Egyptian President Hosni Mubarak and Jordan's King Hussein are scheduled to meet in Amman Thursday in an apparent effort to move quickly to shape a detailed response to Israel's latest initiative for peace in the Middle East, government sources said today.

Palestine Liberation Organization Chairman Yasser Arafat also is expected to arrive in the Jordanian capital in the next week to consult on the future course of the peace process, according to senior PLO officials.

Aides to Mubarak and Hussein said they have been studying carefully the outlines of the plan put forward by Israeli Prime Minister Shimon Peres at the United Nations Monday, although some semiofficial newspapers in Egypt and Jordan were quick to dismiss it.

Egyptian and Jordanian officials appear to have anticipated some such gesture in the wake of this month's crises.

According to Egyptian officials, Thursday's meeting was arranged in a phone call between the two heads of state on Sunday, the day before Peres' speech and a meeting here between Mubarak and Deputy Secretary of State John C. Whitehead.

Egyptian officials made it clear before the arrival of Whitehead, a special envoy from the Reagan administration, that they hoped for some breakthrough in the peace process to begin healing the deep wounds in relations between Cairo and Washington left by recent events.

The substance of Whitehead's discussions with Mubarak remains secret, but the U.S. envoy said that the peace process was the main topic of conversation. Egyptian officials said today that the outcome of the Whitehead visit would be a central subject in Thursday's meeting.

Both Mubarak and Hussein are viewed as needing some sign of movement toward peace. They wagered domestic as well as international prestige on hopes that the initiative they began in February in partnership with the PLO would score gains where other initiatives have failed.

Egypt, the only Arab country to have made peace with Israel, has found itself painfully isolated in the Arab world it once sought to lead. Only Jordan has renewed formal diplomatic ties with Cairo, a step taken last year as the king embarked on his initiative.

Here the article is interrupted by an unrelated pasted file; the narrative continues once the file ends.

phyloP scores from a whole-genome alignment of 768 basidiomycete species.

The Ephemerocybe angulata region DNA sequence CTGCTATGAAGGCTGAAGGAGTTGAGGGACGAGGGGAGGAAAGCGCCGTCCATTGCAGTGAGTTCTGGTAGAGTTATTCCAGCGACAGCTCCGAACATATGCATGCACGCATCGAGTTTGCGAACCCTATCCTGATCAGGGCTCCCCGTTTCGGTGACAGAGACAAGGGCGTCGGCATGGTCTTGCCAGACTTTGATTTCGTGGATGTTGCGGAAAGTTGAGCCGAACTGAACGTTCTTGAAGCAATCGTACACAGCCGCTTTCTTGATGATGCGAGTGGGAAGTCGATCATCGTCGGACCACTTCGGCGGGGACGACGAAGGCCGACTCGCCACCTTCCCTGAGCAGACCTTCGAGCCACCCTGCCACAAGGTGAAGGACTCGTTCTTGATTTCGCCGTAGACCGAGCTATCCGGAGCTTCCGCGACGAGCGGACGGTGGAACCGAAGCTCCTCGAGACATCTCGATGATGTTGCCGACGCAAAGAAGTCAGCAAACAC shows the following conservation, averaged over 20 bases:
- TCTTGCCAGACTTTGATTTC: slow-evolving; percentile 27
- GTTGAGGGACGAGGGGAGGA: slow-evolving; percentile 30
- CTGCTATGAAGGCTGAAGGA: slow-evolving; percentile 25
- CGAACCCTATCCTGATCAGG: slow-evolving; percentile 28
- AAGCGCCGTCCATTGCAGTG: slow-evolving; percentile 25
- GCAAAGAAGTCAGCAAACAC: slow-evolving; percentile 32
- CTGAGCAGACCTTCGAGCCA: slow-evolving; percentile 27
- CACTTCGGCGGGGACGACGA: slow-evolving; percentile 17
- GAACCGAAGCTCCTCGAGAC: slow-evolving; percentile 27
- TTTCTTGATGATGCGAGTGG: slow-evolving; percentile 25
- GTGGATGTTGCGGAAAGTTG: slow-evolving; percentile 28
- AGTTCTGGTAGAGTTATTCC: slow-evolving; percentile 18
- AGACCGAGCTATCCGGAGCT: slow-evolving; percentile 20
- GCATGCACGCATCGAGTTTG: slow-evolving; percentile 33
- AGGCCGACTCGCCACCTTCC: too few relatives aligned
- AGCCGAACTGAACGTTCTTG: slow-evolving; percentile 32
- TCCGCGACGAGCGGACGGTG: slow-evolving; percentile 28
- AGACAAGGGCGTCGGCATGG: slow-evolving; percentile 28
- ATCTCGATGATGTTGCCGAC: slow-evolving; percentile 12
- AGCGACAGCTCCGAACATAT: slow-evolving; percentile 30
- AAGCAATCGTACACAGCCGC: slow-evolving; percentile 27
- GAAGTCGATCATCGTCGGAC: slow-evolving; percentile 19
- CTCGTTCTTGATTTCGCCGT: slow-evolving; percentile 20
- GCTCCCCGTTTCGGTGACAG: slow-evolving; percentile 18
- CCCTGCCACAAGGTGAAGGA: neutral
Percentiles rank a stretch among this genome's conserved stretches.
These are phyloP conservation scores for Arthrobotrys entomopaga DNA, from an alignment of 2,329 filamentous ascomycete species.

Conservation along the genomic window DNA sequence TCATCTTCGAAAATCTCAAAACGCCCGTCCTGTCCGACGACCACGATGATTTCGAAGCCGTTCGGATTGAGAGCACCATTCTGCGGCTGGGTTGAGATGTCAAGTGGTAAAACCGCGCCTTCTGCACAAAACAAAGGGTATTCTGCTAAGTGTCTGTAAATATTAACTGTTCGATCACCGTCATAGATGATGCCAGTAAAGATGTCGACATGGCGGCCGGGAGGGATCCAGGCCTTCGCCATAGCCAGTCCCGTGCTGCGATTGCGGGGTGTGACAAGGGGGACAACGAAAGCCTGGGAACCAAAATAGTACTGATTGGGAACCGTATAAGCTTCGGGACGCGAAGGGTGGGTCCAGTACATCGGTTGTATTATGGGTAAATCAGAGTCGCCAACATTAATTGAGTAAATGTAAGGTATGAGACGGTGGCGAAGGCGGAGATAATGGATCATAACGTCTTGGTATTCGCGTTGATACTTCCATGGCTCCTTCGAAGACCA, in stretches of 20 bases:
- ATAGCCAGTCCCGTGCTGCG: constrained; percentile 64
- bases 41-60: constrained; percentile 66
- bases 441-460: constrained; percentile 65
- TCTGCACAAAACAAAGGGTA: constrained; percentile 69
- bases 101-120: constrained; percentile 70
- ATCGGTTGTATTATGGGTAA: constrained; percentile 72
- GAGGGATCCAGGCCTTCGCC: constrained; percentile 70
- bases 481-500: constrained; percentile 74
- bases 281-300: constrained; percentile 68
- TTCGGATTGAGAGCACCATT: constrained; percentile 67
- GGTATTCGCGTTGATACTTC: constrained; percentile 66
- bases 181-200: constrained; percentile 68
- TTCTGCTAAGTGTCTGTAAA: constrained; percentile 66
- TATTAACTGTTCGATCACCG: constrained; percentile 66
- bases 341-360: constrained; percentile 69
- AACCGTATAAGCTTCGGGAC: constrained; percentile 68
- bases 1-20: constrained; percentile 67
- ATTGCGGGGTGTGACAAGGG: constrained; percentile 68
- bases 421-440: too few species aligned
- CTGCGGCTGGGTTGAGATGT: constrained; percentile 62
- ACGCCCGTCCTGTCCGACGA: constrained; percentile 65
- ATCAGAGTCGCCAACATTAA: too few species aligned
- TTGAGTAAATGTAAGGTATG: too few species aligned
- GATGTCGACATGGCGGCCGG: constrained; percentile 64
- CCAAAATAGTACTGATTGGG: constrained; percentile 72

Both governments have worked closely ever since. This will be the 10th meeting between Mubarak and Hussein in a year.

But both saw their position complicated by the Israeli raid on PLO headquarters in Tunisia Oct. 1, the controversy surrounding the Palestinian hijacking of the cruise ship Achille Lauro a week later and an aborted meeting between British officials and a joint Jordanian-Palestinian delegation.

In the aftermath of these events, Egypt experienced the worst student-police clashes since the final years of Anwar Sadat.

King Hussein, a Hashemite ruling a country whose majority is Palestinian, found himself in a still more difficult position. October's events "put the man against the wall," one senior Egyptian official said last week. "His maneuverability already was limited. If ever he had anything left, they took it away from him."

To regain some freedom of movement, the king continued his on-again, off-again pursuit of rapprochement with Syria, a bitter opponent of the current process and Egypt's longtime rival for preeminence in the Arab world.

A meeting between the Jordanian and Syrian prime ministers in Saudi Arabia on Monday -- the same day as Peres' speech and Whitehead's Cairo visit -- was described as having taken place in a "cordial and positive atmosphere."

Jordan's Syrian overtures also are expected to be a topic on the agenda between Mubarak and Hussein, according to Egyptian officials.

Yet, in the new context set by Peres, both Egypt and Jordan still may find some cards to play in the peace process.

While the king has said on many occasions that he will not and cannot accept the kind of separate peace that Egypt took in 1978 and that Peres' remarks to the United Nations appear to favor, the Israeli prime minister also left the door open for an international forum leading to direct negotiations.

Such a forum, as conceived by the Jordanians, would be held with the participation of the five permanent members of the U.N. Security Council, including the Soviet Union.

A western diplomat in Amman recently read the king's need for a conference as "an indication of broad support for whatever follows," a demonstration that "it didn't drop from the sky but derives from U.N. resolutions," and "the context for a comprehensive approach to peace rather than separate negotiations."

As the concept has developed during the past several months, the PLO would be expected to participate in such a conference with equal standing. But Peres, while he did not completely rule out Soviet or PLO participation, did not leave much room for either.

Specifically, he suggested the Palestinians should leave "PLO terrorism" behind them and reiterated Israel's view that countries that do not recognize all the participants should not themselves participate in such a forum. Moscow and Israel do not have diplomatic relations.

Such a narrow context might have caused the Peres initiative to be dismissed out of hand earlier this year. But it now comes as Egypt and Jordan appear increasingly ill at ease with the PLO as an ally and inclined to pressure Arafat for more clear-cut commitments to the process, measures that might bring them closer to Peres' terms.

But Arafat's performance in the past month -- his apparent affiliation with the hijackers of the Achille Lauro and the failure of his organization to meet the terms necessary for talks with Britain -- has increased suspicions about his sincerity.

In Doha, the capital of Qatar, Arafat said at a news conference today that he would with meet King Hussein soon.